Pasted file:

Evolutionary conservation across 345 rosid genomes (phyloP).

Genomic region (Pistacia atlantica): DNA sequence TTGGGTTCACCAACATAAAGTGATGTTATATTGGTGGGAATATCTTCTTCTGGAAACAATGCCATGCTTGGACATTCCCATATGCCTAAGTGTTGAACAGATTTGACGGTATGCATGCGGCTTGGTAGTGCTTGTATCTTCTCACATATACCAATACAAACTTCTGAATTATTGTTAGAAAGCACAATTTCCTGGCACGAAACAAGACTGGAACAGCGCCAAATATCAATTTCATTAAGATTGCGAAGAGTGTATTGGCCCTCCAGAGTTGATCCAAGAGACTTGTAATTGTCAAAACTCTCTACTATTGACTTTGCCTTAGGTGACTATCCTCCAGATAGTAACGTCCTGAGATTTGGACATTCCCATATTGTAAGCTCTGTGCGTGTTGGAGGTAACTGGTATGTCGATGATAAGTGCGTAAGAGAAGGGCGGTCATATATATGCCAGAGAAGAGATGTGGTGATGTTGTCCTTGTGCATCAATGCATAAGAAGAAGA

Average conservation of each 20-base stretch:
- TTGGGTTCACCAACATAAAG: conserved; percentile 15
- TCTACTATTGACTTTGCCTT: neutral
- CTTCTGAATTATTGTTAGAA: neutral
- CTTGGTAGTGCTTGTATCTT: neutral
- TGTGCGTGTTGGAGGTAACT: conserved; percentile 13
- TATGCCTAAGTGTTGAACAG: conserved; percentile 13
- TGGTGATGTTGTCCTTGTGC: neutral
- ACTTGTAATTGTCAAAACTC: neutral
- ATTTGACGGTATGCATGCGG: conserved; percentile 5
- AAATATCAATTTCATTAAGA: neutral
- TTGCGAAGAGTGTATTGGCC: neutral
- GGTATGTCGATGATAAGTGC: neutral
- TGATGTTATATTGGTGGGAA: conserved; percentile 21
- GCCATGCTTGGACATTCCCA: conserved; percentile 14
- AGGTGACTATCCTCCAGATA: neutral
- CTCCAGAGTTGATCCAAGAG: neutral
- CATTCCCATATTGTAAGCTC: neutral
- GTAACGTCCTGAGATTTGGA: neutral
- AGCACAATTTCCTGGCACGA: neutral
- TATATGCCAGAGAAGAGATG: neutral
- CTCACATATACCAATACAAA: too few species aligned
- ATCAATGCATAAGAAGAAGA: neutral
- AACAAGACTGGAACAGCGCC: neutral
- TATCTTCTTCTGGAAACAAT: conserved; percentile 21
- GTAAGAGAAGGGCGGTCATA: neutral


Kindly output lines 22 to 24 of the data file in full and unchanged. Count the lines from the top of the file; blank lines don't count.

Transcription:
- AGCACAATTTCCTGGCACGA: neutral
- TATATGCCAGAGAAGAGATG: neutral
- CTCACATATACCAATACAAA: too few species aligned